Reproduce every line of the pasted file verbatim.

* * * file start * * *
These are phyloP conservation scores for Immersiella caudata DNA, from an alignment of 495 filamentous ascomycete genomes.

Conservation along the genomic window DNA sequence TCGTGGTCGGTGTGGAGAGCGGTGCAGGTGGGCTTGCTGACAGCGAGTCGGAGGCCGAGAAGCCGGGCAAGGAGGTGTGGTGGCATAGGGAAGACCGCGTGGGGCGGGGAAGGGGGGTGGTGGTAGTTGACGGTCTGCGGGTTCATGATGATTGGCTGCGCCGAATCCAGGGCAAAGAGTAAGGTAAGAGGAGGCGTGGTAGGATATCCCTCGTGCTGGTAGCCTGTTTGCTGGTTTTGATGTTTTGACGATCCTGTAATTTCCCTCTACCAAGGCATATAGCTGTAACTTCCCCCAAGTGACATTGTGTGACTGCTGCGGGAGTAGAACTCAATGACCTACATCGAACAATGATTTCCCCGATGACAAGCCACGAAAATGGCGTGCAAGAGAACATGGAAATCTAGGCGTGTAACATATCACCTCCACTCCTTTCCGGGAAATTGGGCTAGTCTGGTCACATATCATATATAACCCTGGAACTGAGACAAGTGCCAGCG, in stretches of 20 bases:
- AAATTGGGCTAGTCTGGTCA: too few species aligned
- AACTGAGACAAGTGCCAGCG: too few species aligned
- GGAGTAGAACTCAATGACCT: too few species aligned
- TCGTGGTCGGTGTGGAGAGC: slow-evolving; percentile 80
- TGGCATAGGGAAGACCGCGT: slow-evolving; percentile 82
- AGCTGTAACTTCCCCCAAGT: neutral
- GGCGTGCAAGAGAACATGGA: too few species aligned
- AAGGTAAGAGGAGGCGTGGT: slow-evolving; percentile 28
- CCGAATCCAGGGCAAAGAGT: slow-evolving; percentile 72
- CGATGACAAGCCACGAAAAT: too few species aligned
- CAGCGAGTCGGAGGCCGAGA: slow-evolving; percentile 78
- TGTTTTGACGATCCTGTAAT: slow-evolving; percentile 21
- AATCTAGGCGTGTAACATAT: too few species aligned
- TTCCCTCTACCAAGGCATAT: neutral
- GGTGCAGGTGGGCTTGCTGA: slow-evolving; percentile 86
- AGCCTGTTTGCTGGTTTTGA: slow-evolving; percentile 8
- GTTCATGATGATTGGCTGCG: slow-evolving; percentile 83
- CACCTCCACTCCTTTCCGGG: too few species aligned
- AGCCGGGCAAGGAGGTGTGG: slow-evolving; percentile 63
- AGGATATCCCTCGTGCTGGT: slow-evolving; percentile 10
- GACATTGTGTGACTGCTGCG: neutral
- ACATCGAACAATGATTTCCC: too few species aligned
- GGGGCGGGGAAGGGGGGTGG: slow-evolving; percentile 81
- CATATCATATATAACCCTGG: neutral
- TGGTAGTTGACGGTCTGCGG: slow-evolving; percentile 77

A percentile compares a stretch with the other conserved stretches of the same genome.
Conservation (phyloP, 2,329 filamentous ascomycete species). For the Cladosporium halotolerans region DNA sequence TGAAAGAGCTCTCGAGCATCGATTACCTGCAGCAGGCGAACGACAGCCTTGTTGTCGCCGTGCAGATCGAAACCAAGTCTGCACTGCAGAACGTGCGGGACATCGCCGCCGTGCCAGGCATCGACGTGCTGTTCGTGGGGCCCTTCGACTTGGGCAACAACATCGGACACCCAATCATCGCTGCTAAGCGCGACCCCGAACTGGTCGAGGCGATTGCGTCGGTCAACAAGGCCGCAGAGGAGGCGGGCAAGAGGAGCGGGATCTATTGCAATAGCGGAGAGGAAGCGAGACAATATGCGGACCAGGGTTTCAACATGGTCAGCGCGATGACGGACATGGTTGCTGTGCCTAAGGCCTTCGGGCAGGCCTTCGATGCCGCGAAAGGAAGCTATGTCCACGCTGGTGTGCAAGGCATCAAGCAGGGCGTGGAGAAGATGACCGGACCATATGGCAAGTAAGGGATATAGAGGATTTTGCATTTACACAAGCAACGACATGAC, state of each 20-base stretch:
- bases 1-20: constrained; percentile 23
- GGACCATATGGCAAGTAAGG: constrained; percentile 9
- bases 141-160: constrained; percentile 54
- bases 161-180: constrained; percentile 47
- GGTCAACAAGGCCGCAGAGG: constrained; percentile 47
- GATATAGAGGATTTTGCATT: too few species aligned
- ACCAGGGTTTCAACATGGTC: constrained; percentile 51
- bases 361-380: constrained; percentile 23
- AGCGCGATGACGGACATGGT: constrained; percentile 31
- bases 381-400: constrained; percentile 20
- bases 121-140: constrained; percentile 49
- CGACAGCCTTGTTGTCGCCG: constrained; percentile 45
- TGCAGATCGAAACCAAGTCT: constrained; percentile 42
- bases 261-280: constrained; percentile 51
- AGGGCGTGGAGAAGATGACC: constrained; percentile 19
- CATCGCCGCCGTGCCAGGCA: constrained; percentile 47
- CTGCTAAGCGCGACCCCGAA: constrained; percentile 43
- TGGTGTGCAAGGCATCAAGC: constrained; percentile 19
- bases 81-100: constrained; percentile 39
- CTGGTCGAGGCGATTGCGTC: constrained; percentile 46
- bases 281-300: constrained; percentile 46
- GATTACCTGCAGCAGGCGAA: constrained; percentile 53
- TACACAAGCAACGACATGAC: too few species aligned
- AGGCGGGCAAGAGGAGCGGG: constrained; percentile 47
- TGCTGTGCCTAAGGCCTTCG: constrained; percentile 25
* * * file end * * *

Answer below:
These are phyloP conservation scores for Immersiella caudata DNA, from an alignment of 495 filamentous ascomycete genomes.

Conservation along the genomic window DNA sequence TCGTGGTCGGTGTGGAGAGCGGTGCAGGTGGGCTTGCTGACAGCGAGTCGGAGGCCGAGAAGCCGGGCAAGGAGGTGTGGTGGCATAGGGAAGACCGCGTGGGGCGGGGAAGGGGGGTGGTGGTAGTTGACGGTCTGCGGGTTCATGATGATTGGCTGCGCCGAATCCAGGGCAAAGAGTAAGGTAAGAGGAGGCGTGGTAGGATATCCCTCGTGCTGGTAGCCTGTTTGCTGGTTTTGATGTTTTGACGATCCTGTAATTTCCCTCTACCAAGGCATATAGCTGTAACTTCCCCCAAGTGACATTGTGTGACTGCTGCGGGAGTAGAACTCAATGACCTACATCGAACAATGATTTCCCCGATGACAAGCCACGAAAATGGCGTGCAAGAGAACATGGAAATCTAGGCGTGTAACATATCACCTCCACTCCTTTCCGGGAAATTGGGCTAGTCTGGTCACATATCATATATAACCCTGGAACTGAGACAAGTGCCAGCG, in stretches of 20 bases:
- AAATTGGGCTAGTCTGGTCA: too few species aligned
- AACTGAGACAAGTGCCAGCG: too few species aligned
- GGAGTAGAACTCAATGACCT: too few species aligned
- TCGTGGTCGGTGTGGAGAGC: slow-evolving; percentile 80
- TGGCATAGGGAAGACCGCGT: slow-evolving; percentile 82
- AGCTGTAACTTCCCCCAAGT: neutral
- GGCGTGCAAGAGAACATGGA: too few species aligned
- AAGGTAAGAGGAGGCGTGGT: slow-evolving; percentile 28
- CCGAATCCAGGGCAAAGAGT: slow-evolving; percentile 72
- CGATGACAAGCCACGAAAAT: too few species aligned
- CAGCGAGTCGGAGGCCGAGA: slow-evolving; percentile 78
- TGTTTTGACGATCCTGTAAT: slow-evolving; percentile 21
- AATCTAGGCGTGTAACATAT: too few species aligned
- TTCCCTCTACCAAGGCATAT: neutral
- GGTGCAGGTGGGCTTGCTGA: slow-evolving; percentile 86
- AGCCTGTTTGCTGGTTTTGA: slow-evolving; percentile 8
- GTTCATGATGATTGGCTGCG: slow-evolving; percentile 83
- CACCTCCACTCCTTTCCGGG: too few species aligned
- AGCCGGGCAAGGAGGTGTGG: slow-evolving; percentile 63
- AGGATATCCCTCGTGCTGGT: slow-evolving; percentile 10
- GACATTGTGTGACTGCTGCG: neutral
- ACATCGAACAATGATTTCCC: too few species aligned
- GGGGCGGGGAAGGGGGGTGG: slow-evolving; percentile 81
- CATATCATATATAACCCTGG: neutral
- TGGTAGTTGACGGTCTGCGG: slow-evolving; percentile 77

A percentile compares a stretch with the other conserved stretches of the same genome.
Conservation (phyloP, 2,329 filamentous ascomycete species). For the Cladosporium halotolerans region DNA sequence TGAAAGAGCTCTCGAGCATCGATTACCTGCAGCAGGCGAACGACAGCCTTGTTGTCGCCGTGCAGATCGAAACCAAGTCTGCACTGCAGAACGTGCGGGACATCGCCGCCGTGCCAGGCATCGACGTGCTGTTCGTGGGGCCCTTCGACTTGGGCAACAACATCGGACACCCAATCATCGCTGCTAAGCGCGACCCCGAACTGGTCGAGGCGATTGCGTCGGTCAACAAGGCCGCAGAGGAGGCGGGCAAGAGGAGCGGGATCTATTGCAATAGCGGAGAGGAAGCGAGACAATATGCGGACCAGGGTTTCAACATGGTCAGCGCGATGACGGACATGGTTGCTGTGCCTAAGGCCTTCGGGCAGGCCTTCGATGCCGCGAAAGGAAGCTATGTCCACGCTGGTGTGCAAGGCATCAAGCAGGGCGTGGAGAAGATGACCGGACCATATGGCAAGTAAGGGATATAGAGGATTTTGCATTTACACAAGCAACGACATGAC, state of each 20-base stretch:
- bases 1-20: constrained; percentile 23
- GGACCATATGGCAAGTAAGG: constrained; percentile 9
- bases 141-160: constrained; percentile 54
- bases 161-180: constrained; percentile 47
- GGTCAACAAGGCCGCAGAGG: constrained; percentile 47
- GATATAGAGGATTTTGCATT: too few species aligned
- ACCAGGGTTTCAACATGGTC: constrained; percentile 51
- bases 361-380: constrained; percentile 23
- AGCGCGATGACGGACATGGT: constrained; percentile 31
- bases 381-400: constrained; percentile 20
- bases 121-140: constrained; percentile 49
- CGACAGCCTTGTTGTCGCCG: constrained; percentile 45
- TGCAGATCGAAACCAAGTCT: constrained; percentile 42
- bases 261-280: constrained; percentile 51
- AGGGCGTGGAGAAGATGACC: constrained; percentile 19
- CATCGCCGCCGTGCCAGGCA: constrained; percentile 47
- CTGCTAAGCGCGACCCCGAA: constrained; percentile 43
- TGGTGTGCAAGGCATCAAGC: constrained; percentile 19
- bases 81-100: constrained; percentile 39
- CTGGTCGAGGCGATTGCGTC: constrained; percentile 46
- bases 281-300: constrained; percentile 46
- GATTACCTGCAGCAGGCGAA: constrained; percentile 53
- TACACAAGCAACGACATGAC: too few species aligned
- AGGCGGGCAAGAGGAGCGGG: constrained; percentile 47
- TGCTGTGCCTAAGGCCTTCG: constrained; percentile 25